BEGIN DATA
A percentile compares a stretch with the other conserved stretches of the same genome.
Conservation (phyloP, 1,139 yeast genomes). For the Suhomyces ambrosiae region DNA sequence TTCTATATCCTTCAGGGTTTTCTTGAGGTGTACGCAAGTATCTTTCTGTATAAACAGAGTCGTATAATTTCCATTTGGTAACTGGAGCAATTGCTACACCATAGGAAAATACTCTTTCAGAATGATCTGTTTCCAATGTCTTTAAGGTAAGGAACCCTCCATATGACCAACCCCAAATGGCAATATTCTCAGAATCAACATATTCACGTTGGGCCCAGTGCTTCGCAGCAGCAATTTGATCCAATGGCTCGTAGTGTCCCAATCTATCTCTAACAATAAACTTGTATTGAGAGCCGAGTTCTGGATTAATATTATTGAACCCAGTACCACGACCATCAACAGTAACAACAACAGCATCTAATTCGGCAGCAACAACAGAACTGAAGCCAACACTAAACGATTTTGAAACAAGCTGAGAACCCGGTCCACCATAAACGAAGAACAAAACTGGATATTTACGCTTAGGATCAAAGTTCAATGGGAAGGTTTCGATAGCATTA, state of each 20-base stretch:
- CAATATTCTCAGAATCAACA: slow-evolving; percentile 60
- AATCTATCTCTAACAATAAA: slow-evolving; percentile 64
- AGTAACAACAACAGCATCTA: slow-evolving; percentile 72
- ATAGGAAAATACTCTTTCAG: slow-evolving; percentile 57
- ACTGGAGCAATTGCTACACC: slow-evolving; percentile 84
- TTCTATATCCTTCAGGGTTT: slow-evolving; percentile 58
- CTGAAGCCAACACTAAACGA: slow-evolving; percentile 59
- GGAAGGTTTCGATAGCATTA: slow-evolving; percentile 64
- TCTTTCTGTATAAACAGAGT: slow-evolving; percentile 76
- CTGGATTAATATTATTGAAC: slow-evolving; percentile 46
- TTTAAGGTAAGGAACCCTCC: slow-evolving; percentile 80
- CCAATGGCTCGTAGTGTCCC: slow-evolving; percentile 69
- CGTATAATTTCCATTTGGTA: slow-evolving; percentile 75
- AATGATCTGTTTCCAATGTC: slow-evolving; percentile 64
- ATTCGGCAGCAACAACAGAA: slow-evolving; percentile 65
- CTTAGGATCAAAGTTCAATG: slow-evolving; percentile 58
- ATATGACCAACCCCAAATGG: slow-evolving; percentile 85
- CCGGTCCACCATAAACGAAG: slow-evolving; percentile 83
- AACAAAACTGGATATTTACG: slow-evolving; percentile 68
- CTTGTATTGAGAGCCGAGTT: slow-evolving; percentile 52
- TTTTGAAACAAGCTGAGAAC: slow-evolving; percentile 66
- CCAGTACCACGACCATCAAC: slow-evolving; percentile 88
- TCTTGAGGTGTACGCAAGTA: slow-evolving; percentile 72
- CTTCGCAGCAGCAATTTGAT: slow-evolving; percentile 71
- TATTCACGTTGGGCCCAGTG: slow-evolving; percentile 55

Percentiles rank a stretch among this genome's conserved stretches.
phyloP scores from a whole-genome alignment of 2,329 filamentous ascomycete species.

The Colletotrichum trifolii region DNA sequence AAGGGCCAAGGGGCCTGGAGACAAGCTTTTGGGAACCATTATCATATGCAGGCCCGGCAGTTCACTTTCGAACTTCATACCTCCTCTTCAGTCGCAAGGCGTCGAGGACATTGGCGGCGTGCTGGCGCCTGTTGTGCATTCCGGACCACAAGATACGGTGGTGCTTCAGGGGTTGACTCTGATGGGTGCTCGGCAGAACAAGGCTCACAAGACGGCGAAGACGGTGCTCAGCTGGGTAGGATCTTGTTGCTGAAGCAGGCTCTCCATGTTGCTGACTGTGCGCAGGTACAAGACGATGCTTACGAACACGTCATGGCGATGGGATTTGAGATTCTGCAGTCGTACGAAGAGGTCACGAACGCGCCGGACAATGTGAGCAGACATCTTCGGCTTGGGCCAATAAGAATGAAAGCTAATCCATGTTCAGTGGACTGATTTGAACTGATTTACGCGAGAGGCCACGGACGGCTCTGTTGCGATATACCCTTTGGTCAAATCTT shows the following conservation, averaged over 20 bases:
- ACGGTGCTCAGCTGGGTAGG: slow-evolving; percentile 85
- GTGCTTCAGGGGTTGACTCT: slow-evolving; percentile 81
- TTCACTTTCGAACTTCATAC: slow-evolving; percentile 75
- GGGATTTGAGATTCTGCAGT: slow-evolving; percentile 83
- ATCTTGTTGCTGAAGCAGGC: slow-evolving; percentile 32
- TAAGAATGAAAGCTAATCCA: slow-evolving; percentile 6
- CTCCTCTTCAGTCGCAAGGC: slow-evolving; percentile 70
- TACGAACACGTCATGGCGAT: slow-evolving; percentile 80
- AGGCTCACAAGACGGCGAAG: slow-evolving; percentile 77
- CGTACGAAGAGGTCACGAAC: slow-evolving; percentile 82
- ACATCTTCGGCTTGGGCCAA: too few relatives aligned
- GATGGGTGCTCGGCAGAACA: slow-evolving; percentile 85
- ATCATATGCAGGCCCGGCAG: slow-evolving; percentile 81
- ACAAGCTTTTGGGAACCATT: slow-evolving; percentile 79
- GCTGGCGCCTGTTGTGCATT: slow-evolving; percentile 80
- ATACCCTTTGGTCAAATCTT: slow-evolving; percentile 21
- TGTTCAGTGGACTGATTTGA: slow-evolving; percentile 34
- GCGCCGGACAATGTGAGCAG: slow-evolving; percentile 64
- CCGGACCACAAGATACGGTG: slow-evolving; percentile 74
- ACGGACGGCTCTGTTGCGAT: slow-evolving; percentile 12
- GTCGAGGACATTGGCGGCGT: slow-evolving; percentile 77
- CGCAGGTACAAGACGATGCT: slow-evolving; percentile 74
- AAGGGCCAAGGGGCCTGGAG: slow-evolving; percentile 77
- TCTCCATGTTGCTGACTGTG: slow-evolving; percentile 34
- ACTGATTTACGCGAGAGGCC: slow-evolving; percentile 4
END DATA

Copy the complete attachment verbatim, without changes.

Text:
A percentile compares a stretch with the other conserved stretches of the same genome.
Conservation (phyloP, 1,139 yeast genomes). For the Suhomyces ambrosiae region DNA sequence TTCTATATCCTTCAGGGTTTTCTTGAGGTGTACGCAAGTATCTTTCTGTATAAACAGAGTCGTATAATTTCCATTTGGTAACTGGAGCAATTGCTACACCATAGGAAAATACTCTTTCAGAATGATCTGTTTCCAATGTCTTTAAGGTAAGGAACCCTCCATATGACCAACCCCAAATGGCAATATTCTCAGAATCAACATATTCACGTTGGGCCCAGTGCTTCGCAGCAGCAATTTGATCCAATGGCTCGTAGTGTCCCAATCTATCTCTAACAATAAACTTGTATTGAGAGCCGAGTTCTGGATTAATATTATTGAACCCAGTACCACGACCATCAACAGTAACAACAACAGCATCTAATTCGGCAGCAACAACAGAACTGAAGCCAACACTAAACGATTTTGAAACAAGCTGAGAACCCGGTCCACCATAAACGAAGAACAAAACTGGATATTTACGCTTAGGATCAAAGTTCAATGGGAAGGTTTCGATAGCATTA, state of each 20-base stretch:
- CAATATTCTCAGAATCAACA: slow-evolving; percentile 60
- AATCTATCTCTAACAATAAA: slow-evolving; percentile 64
- AGTAACAACAACAGCATCTA: slow-evolving; percentile 72
- ATAGGAAAATACTCTTTCAG: slow-evolving; percentile 57
- ACTGGAGCAATTGCTACACC: slow-evolving; percentile 84
- TTCTATATCCTTCAGGGTTT: slow-evolving; percentile 58
- CTGAAGCCAACACTAAACGA: slow-evolving; percentile 59
- GGAAGGTTTCGATAGCATTA: slow-evolving; percentile 64
- TCTTTCTGTATAAACAGAGT: slow-evolving; percentile 76
- CTGGATTAATATTATTGAAC: slow-evolving; percentile 46
- TTTAAGGTAAGGAACCCTCC: slow-evolving; percentile 80
- CCAATGGCTCGTAGTGTCCC: slow-evolving; percentile 69
- CGTATAATTTCCATTTGGTA: slow-evolving; percentile 75
- AATGATCTGTTTCCAATGTC: slow-evolving; percentile 64
- ATTCGGCAGCAACAACAGAA: slow-evolving; percentile 65
- CTTAGGATCAAAGTTCAATG: slow-evolving; percentile 58
- ATATGACCAACCCCAAATGG: slow-evolving; percentile 85
- CCGGTCCACCATAAACGAAG: slow-evolving; percentile 83
- AACAAAACTGGATATTTACG: slow-evolving; percentile 68
- CTTGTATTGAGAGCCGAGTT: slow-evolving; percentile 52
- TTTTGAAACAAGCTGAGAAC: slow-evolving; percentile 66
- CCAGTACCACGACCATCAAC: slow-evolving; percentile 88
- TCTTGAGGTGTACGCAAGTA: slow-evolving; percentile 72
- CTTCGCAGCAGCAATTTGAT: slow-evolving; percentile 71
- TATTCACGTTGGGCCCAGTG: slow-evolving; percentile 55

Percentiles rank a stretch among this genome's conserved stretches.
phyloP scores from a whole-genome alignment of 2,329 filamentous ascomycete species.

The Colletotrichum trifolii region DNA sequence AAGGGCCAAGGGGCCTGGAGACAAGCTTTTGGGAACCATTATCATATGCAGGCCCGGCAGTTCACTTTCGAACTTCATACCTCCTCTTCAGTCGCAAGGCGTCGAGGACATTGGCGGCGTGCTGGCGCCTGTTGTGCATTCCGGACCACAAGATACGGTGGTGCTTCAGGGGTTGACTCTGATGGGTGCTCGGCAGAACAAGGCTCACAAGACGGCGAAGACGGTGCTCAGCTGGGTAGGATCTTGTTGCTGAAGCAGGCTCTCCATGTTGCTGACTGTGCGCAGGTACAAGACGATGCTTACGAACACGTCATGGCGATGGGATTTGAGATTCTGCAGTCGTACGAAGAGGTCACGAACGCGCCGGACAATGTGAGCAGACATCTTCGGCTTGGGCCAATAAGAATGAAAGCTAATCCATGTTCAGTGGACTGATTTGAACTGATTTACGCGAGAGGCCACGGACGGCTCTGTTGCGATATACCCTTTGGTCAAATCTT shows the following conservation, averaged over 20 bases:
- ACGGTGCTCAGCTGGGTAGG: slow-evolving; percentile 85
- GTGCTTCAGGGGTTGACTCT: slow-evolving; percentile 81
- TTCACTTTCGAACTTCATAC: slow-evolving; percentile 75
- GGGATTTGAGATTCTGCAGT: slow-evolving; percentile 83
- ATCTTGTTGCTGAAGCAGGC: slow-evolving; percentile 32
- TAAGAATGAAAGCTAATCCA: slow-evolving; percentile 6
- CTCCTCTTCAGTCGCAAGGC: slow-evolving; percentile 70
- TACGAACACGTCATGGCGAT: slow-evolving; percentile 80
- AGGCTCACAAGACGGCGAAG: slow-evolving; percentile 77
- CGTACGAAGAGGTCACGAAC: slow-evolving; percentile 82
- ACATCTTCGGCTTGGGCCAA: too few relatives aligned
- GATGGGTGCTCGGCAGAACA: slow-evolving; percentile 85
- ATCATATGCAGGCCCGGCAG: slow-evolving; percentile 81
- ACAAGCTTTTGGGAACCATT: slow-evolving; percentile 79
- GCTGGCGCCTGTTGTGCATT: slow-evolving; percentile 80
- ATACCCTTTGGTCAAATCTT: slow-evolving; percentile 21
- TGTTCAGTGGACTGATTTGA: slow-evolving; percentile 34
- GCGCCGGACAATGTGAGCAG: slow-evolving; percentile 64
- CCGGACCACAAGATACGGTG: slow-evolving; percentile 74
- ACGGACGGCTCTGTTGCGAT: slow-evolving; percentile 12
- GTCGAGGACATTGGCGGCGT: slow-evolving; percentile 77
- CGCAGGTACAAGACGATGCT: slow-evolving; percentile 74
- AAGGGCCAAGGGGCCTGGAG: slow-evolving; percentile 77
- TCTCCATGTTGCTGACTGTG: slow-evolving; percentile 34
- ACTGATTTACGCGAGAGGCC: slow-evolving; percentile 4